For the first time, Nintendo has acknowledged that future hardware is on the way, but notes not to expect any news on that front during the Direct presentation this summer.

Nintendo has today shared their financial results for the last three months, bringing a close to their 2024 financial year — but they also chose to use this briefing as a chance to offer some hints as to what the future has in store.

The company gave an update Tuesday on both total Switch hardware sales, and information on how recent software releases (such as Princess Peach: Showtime) have fared.

The headlines on those fronts? Well, the Nintendo Switch now sits at a total of 141 million units sold worldwide. Both Princess Peach: Showtime and the remake of Mario vs. Donkey Kong have surpassed a total of 1 million in unit sales. The Legend of Zelda: Tears of the Kingdom now sits at just under 21 million copies. Super Mario Bros. Wonder now has a lifetime sales figure of just over 13 million, and the remake of SNES classic Super Mario RPG has sold just over three million copies to date.

Nintendo shared a full rundown of their financial year 2024 million sellers (found below) — it's worth remembering that this list only includes titles that sold over a million copies during the past financial year. As such, this means games like Another Code: Recollection, Advance Wars 1+2 Re-Boot Camp, and Metroid Prime Remastered, have not reached that sales figure during the past twelve months.

Million-seller first party Nintendo games (FY 2024)

Software Financial year 24 Lifetime sales
All figures are in millions
The Legend of Zelda: Tears of the Kingdom 20.61 20.61
Super Mario Bros. Wonder 13.44 13.44
Mario Kart Deluxe 8.18 61.97
Nintendo Switch Sports 3.51 13.11
Pikmin 4 3.48 3.48
Super Mario RPG 3.31 3.31
Animal Crossing: New Horizons 3.15 45.36
Super Smash Bros. Ultimate 3.13 34.22
Pokemon Scarlet / Violet 2.82 24.92
Mario Party Superstars 2.72 12.89
Super Mario Odyssey 2.20 27.96
Super Mario 3D World + Bowser's Fury 2.10 13.47
The Legend of Zelda: Breath of the Wild 2.04 31.85
New Super Mario Bros. U Deluxe 2.03 17.45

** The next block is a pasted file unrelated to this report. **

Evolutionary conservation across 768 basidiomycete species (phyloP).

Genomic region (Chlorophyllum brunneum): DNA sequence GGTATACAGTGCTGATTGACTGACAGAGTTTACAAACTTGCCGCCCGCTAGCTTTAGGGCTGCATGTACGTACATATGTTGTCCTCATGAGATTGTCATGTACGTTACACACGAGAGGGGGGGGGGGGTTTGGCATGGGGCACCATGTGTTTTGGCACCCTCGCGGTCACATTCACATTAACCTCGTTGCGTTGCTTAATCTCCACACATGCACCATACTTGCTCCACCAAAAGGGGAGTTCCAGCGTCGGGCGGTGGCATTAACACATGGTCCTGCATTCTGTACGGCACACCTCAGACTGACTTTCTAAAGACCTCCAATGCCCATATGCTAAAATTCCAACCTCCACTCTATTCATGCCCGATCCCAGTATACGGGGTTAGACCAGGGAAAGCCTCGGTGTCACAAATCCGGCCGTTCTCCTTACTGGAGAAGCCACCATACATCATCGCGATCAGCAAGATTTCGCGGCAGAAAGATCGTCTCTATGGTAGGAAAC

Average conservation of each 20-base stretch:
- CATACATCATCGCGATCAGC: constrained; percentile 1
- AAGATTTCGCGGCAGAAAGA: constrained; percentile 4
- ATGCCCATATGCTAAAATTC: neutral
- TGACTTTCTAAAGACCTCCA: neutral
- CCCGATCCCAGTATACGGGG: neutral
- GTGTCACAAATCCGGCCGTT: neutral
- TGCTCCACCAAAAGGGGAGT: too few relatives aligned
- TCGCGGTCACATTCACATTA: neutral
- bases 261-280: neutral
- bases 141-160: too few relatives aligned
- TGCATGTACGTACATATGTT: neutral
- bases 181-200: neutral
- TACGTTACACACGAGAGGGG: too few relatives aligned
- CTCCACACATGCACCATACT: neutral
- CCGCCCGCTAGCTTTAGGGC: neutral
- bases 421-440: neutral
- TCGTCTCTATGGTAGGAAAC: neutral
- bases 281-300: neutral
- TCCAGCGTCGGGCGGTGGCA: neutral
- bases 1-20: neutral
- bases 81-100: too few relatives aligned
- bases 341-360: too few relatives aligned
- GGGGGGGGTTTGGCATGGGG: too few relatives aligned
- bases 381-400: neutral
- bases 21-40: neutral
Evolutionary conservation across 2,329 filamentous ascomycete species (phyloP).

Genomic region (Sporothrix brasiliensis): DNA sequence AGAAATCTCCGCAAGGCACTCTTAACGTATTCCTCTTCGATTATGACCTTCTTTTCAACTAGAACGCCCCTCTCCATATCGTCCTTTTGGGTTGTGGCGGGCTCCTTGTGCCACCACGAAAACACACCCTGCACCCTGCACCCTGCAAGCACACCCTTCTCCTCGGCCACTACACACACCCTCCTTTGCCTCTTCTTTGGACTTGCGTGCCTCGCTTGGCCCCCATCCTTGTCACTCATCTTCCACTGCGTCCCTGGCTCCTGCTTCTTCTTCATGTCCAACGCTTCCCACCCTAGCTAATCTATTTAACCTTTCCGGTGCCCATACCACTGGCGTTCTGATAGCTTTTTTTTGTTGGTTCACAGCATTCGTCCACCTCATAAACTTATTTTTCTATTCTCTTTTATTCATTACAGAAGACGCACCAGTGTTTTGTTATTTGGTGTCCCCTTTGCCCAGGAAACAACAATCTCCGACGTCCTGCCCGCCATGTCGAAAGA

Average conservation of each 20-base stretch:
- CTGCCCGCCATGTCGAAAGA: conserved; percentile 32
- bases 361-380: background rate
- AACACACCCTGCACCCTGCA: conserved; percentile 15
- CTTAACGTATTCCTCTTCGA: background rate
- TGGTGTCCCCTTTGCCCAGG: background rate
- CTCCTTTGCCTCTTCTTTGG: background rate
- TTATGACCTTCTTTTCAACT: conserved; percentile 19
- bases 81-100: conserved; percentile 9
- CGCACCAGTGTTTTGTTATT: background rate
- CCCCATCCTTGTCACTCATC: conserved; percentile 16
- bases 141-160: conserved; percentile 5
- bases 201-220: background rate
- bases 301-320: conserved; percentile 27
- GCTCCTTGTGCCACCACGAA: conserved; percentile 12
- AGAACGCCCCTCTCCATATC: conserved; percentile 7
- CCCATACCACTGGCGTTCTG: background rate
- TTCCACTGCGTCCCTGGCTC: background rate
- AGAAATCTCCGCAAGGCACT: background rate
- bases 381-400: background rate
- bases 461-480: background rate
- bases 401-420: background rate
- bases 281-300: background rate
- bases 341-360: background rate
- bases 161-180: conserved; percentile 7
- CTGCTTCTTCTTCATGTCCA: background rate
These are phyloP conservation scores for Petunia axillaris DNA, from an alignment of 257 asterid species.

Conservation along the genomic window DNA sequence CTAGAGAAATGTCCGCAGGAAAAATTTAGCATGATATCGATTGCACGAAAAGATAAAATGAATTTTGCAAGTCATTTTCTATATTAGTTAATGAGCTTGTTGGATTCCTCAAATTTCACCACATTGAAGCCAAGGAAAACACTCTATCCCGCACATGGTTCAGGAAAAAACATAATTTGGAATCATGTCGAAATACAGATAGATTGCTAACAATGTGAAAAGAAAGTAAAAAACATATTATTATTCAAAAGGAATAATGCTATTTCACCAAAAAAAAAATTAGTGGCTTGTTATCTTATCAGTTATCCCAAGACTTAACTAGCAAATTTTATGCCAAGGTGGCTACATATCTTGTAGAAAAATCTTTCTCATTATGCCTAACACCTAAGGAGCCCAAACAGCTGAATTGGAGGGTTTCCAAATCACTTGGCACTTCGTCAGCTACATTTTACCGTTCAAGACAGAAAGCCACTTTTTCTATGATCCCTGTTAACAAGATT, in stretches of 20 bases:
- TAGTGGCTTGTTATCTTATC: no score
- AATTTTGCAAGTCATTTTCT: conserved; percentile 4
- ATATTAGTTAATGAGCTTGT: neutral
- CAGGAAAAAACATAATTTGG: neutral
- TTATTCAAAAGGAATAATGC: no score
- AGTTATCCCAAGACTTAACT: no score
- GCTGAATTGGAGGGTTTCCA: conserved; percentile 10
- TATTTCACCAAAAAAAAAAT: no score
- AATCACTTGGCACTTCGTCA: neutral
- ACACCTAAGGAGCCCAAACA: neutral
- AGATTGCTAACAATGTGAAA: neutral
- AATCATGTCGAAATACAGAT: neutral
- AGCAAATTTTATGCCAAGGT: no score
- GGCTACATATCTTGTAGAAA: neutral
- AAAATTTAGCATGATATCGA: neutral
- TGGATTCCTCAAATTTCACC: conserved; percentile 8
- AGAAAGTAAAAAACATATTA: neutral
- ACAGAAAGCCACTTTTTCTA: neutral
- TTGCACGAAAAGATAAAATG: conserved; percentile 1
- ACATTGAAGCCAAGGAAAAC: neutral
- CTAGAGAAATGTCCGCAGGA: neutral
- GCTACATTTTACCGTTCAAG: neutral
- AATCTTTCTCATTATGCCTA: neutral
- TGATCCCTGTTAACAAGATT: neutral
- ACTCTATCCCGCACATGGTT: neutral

Super Mario Party 1.52 20.66
Luigi's Mansion 3 1.42 14.25
Splatoon 3 1.29 11.96
Princess Peach: Showtime 1.22 1.22
Mario vs. Donkey Kong 1.12 1.12
Kirby and the Forgotten Land 1.06 7.52

Nintendo's Expectation Management

Of course, the company also took some time to share an outline of plans for the rest of the year, and it seems like Nintendo want to now get out in front of things and set some basic expectations for what they will (and won't) be delivering.

The key takeaways from what they shared are as follows:

  • Yes, the company will announce its next console this financial year (which could mean any time before April of 2025).
  • A Nintendo Direct has been confirmed for June of 2024.
  • This summer Direct will be focused only on the Nintendo Switch, and will feature no information on the Switch 2.
  • Nintendo are still hoping to sell nearly 14 million Switch units this financial year.

So, there's a couple of things we can take from these broad announcements.

It was generally expected that Nintendo would confirm something regarding their future hardware plans at this end-of-year briefing. These events typically feature an investor Q&A section — so by announcing this now they answer that inevitable question before it gets asked, setting the narrative somewhat and setting expectations.

Even thought we've had countless rumours and tidbits about the Switch 2, this marks the first time Nintendo has really publicly acknowledged the existence of there being new hardware on the way — it's somewhat amusing to me that it's just a casual mention in a tweet (as seen above).

We now know very little about future first-party software planned for the Nintendo Switch. Beyond the imminent releases of Paper Mario: The Thousand-Year Door, and Luigi's Mansion 2 HD, the only other games we know Nintendo have on the way are 2025's Pokemon Legends: Z-A and the elusive Metroid Prime 4.

By confirming a Direct (in the usual E3 slot) Nintendo has essentially committed to more key software coming to the Switch platform in the latter half of this year. The fact that the company has set a lofty goal to sell 14 million hardware units before this time next year rather seems ambitious to me. This either means they've still got some heavy hitting software releases lined up to see out the Switch's twilight era, or they're finally going to pull that price cut lever — which should go some way to help them reach that all-time best selling console goal that's now within reach.

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All of this essentially boils down to the following:

Nintendo has today essentially thrown a bone to their fans, giving them a few nuggets of information. Confirming new future hardware finally makes things official — good. We've got word from the top that the original Switch era is essentially reaching its end. Outlining when a future Direct presentation is stops endless rumours and speculation. Getting out in front and saying not to expect Switch 2 news this summer sets the narrative.

For me, this all points to the company looking to replicate the timeline of the then NX. It had an end of year reveal, and a spring launch. With today's announcements I could see Nintendo going for a similar timeline with whatever they have next. The only difference this time around is that back in the Wii U era, announcing their next hardware wasn't going to do much damage to already woeful Wii U sales — this time however, any pre-Christmas reveal of a Switch 2 could hurt a successful 2024 Switch Christmas.

Once again, Nintendo find themselves between a rock and a hard place, where getting the timing right on their future hardware is tough. Today however, that timing has started to come into focus.

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